The Escherichia coli (E coli) species, specifically enteropathogenic E coli (EPEC), may have a role in the development of inflammatory bowel disease (IBD), according to a study in the Journal of Clinical Gastroenterology.
Investigators sought to determine the distribution of microbial pathogens identified from stool gastrointestinal polymerase chain reaction (GIPCR) testing in patients who ultimately developed IBD.
The retrospective study used electronic medical records of patients with IBD who were hospitalized for more than 24 hours with an episode of diarrhea. Patients of all ages who had stool testing with GIPCR from March 2015 to September 2019 were eligible.
A total of 54 patients were included — 30 (56%) with Crohn disease and 24 (44%) with ulcerative colitis. Participants had a median age at IBD diagnosis of 35 (IQR, 18-65) years, 54% were women, and 56% were White. The median time from a positive GIPCR panel to IBD diagnosis was 3 (IQR, 2-9) months.
The researchers identified 69 unique organisms on the 54 GIPCR panels, and 42 patients had 1 positive pathogen on each stool test. Bacterial organisms were the most commonly occurring (83%), followed by viral (13%) and parasitic (4%) organisms.
The median time to IBD diagnosis from stool PCR test, when stratified according to class of organism, was 6 (IQR, 2-10) months in patients who were positive for bacteria, 3 (IQR, 1-8) months in patients positive for viruses, and 1 (IQR, 0.75-1) month in patients positive for parasites (P =.001).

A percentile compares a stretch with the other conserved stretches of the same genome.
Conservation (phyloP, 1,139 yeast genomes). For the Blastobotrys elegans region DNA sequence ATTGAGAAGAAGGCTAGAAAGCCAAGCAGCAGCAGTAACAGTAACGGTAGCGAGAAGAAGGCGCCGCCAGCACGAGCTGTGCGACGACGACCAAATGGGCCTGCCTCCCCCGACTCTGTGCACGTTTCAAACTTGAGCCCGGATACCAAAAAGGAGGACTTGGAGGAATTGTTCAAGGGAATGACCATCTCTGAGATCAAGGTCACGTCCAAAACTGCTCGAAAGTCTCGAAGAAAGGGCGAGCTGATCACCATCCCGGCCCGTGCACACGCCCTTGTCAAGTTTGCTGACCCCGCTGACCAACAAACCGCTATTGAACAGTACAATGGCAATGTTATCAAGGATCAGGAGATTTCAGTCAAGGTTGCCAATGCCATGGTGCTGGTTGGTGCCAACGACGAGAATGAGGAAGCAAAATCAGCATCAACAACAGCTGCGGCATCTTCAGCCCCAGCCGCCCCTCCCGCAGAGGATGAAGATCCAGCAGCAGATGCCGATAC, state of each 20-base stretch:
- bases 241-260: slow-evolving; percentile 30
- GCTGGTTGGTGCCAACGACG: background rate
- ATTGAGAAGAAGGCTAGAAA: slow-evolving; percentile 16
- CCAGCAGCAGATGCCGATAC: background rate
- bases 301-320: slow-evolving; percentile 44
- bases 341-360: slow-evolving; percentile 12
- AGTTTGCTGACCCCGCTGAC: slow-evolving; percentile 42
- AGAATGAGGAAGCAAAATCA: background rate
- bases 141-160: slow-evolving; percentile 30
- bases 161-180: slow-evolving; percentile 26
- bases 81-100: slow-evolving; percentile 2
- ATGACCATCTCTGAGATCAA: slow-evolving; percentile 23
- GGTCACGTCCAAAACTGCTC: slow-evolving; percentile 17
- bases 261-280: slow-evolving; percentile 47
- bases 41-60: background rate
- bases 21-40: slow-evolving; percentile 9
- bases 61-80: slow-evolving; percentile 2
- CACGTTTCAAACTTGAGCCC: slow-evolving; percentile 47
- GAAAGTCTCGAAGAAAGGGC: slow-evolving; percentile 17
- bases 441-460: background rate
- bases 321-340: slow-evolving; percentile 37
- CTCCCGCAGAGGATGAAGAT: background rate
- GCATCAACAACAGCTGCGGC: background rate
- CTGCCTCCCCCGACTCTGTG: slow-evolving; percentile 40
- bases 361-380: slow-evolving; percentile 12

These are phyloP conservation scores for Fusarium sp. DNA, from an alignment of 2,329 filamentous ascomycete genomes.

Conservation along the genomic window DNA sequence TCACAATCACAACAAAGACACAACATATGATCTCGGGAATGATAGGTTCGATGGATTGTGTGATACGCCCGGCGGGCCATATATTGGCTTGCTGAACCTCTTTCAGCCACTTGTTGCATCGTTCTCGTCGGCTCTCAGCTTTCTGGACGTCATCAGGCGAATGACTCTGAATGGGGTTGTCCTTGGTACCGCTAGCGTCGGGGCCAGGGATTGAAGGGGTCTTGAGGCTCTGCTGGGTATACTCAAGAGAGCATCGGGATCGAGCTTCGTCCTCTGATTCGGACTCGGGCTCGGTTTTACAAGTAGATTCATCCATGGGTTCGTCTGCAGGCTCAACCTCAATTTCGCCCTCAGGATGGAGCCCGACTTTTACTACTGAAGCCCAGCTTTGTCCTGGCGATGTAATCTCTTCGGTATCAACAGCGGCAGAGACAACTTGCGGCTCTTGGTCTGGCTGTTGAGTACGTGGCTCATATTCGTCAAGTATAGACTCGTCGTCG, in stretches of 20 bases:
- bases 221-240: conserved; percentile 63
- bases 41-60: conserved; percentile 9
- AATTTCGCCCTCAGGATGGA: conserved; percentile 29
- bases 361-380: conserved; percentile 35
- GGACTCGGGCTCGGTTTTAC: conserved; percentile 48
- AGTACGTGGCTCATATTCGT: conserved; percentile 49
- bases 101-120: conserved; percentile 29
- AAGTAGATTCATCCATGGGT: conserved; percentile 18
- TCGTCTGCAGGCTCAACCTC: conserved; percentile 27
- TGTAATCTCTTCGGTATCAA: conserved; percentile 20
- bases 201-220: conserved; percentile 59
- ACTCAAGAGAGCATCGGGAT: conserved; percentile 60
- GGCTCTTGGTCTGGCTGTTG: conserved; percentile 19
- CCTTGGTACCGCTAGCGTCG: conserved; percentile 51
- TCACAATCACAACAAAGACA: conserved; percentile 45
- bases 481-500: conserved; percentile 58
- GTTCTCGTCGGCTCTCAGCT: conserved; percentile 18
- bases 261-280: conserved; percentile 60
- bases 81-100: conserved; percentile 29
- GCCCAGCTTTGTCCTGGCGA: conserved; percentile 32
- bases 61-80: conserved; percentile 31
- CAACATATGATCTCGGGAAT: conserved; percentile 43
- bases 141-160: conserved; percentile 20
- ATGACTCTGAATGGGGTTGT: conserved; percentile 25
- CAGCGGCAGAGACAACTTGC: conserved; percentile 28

The E coli species was the most frequently identified bacteria (71%), and EPEC was the most common pathogen, accounting for 38% of all unique organisms.
Enteroinvasive E coli, Vibrio, Shigella, Yersinia enterocolita, Cryptosporidium, Cyclospora cayetanensis, adenovirus, and astrovirus were not observed in stool testing for any patients.
The researchers noted that their retrospective study is exploratory and does not prove a causal association between the organisms identified on GIPCR and diagnosis of IBD. In addition, they could not rule out underdiagnosis or misdiagnosis of IBD of excluded patients. Finally, the GIPCR panel does not detect Clostridioides difficile or cytomegalovirus.
“Although there is still controversy surrounding the role of E. coli in IBD pathogenesis, we show that EPEC may serve as a predisposing factor to the development of IBD,” the study authors commented. “As such, PCR testing may be considered a potential diagnostic step for patients in whom IBD is suspected. Patients found to have positive stool PCR test, particularly with microorganisms such as EPEC, should be followed closely if clinical suspicion for IBD is high.”
Varma S, Green PH, Krishnareddy S. The distribution of gastrointestinal pathogens on stool PCR prior to the development of IBD. J Clin Gastroenterol. 2022;56(1):e52-e57. doi: 10.1097/MCG.0000000000001470
This article originally appeared on Gastroenterology Advisor